You see it’s not about the shooting it is the glory of being able to immerse in it. I had fox cubs on the island shoot this year, so took my kids down to watch them play and rough and tumble as most litter mates do, how many kids these days can go to school the next day, bearing in my mind we live on the edge of a huge city, and can tell their school mates all about the fox cubs and the nonsense they get up to, just feet from the den.

Now the other thing I see on social media is what I shall refer to the “Town shooter.” By that I mean Bob,

He has a mate Jim, now Jim grew up in the countryside and learnt from his father and grandfather. Bob’s dad worked in the local mine or factory, Bob fancies himself as a bit of a shooter, seen a few films, read a book or two, and has money to spend in the local gun shops.

But here lies the issues with Bob, not being raised in the country ways he lacks all the knowledge that gets handed down, from listening to nature to seeing what ripples can do in the pond of life, make too many ripples you stir up the silt at the bottom.

Alas another thing Bob lacks is quarry respect, his idea of a good Friday night which is his “shooting night” as Bobs wife calls it to her friends, is to pop out down the local farm he has managed to get permission on, and pop out his caller, and sit with his rifle and night-vision device, and kill 4 or 5 maybe more foxes and a few rabbits. What’s wrong with that I hear you all cry, you sound jealous over Bob, sadly I’m not jealous, I already shoot more than enough land as my fixed permissions, and have been hunting over them for nearly 25 years.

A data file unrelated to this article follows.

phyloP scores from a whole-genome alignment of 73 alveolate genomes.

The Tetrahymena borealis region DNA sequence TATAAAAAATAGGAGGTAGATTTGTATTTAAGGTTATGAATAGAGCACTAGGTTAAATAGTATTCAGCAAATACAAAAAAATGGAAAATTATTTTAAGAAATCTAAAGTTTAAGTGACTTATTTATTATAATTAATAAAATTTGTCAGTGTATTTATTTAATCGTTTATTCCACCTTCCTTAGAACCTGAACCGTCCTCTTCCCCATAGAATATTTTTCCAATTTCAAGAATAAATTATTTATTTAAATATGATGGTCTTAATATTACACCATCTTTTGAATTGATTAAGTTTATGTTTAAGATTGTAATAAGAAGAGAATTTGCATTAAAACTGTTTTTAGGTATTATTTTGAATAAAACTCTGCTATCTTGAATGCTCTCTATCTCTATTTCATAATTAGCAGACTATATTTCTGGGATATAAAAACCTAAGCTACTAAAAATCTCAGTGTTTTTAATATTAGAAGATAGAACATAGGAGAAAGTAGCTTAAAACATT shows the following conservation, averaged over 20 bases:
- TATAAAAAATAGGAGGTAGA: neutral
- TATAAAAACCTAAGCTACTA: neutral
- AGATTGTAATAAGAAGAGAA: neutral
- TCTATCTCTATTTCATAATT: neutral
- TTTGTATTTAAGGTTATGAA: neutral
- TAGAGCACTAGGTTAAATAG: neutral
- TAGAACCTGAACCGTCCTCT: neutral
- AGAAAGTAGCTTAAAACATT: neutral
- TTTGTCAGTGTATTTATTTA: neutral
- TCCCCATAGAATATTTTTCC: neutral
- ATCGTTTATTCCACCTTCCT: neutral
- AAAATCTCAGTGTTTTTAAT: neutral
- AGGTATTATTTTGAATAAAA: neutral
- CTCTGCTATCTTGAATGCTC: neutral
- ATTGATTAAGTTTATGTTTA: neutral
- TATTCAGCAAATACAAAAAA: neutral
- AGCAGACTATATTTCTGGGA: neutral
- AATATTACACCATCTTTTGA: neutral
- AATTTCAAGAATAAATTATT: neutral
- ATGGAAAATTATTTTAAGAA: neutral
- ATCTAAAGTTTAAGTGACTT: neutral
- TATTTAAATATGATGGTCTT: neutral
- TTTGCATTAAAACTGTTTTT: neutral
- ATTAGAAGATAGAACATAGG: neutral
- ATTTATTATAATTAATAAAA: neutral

What my point is this, Bob sadly lacks enough knowledge to manage the countryside properly.

Shooting those 4 odd foxes, he didn’t know which was the dominant pair, or if they are even the locals, Bob didn’t go and do his homework the week before finding where they came from, looking for their runs, as foxes like to travel over the same routes. Did you know that reader?

Now I’m not saying everybody is like Bob, but I’m seeing more and more over the social groups and pages.

As a countryman and a hunter and conservationist I feel that a balance is always needed. From the crows and magpies to the rabbits and squirrel numbers, we have a duty that goes hand in hand with the power of the rifle- is the gentle touch of nurture.

So please don’t feel I’m picking on just Bob, there are many more out there doing the same, I see pages on Facebook, where its seems to be  the in thing is to tally up as many as possible, like a Johnson swinging contest.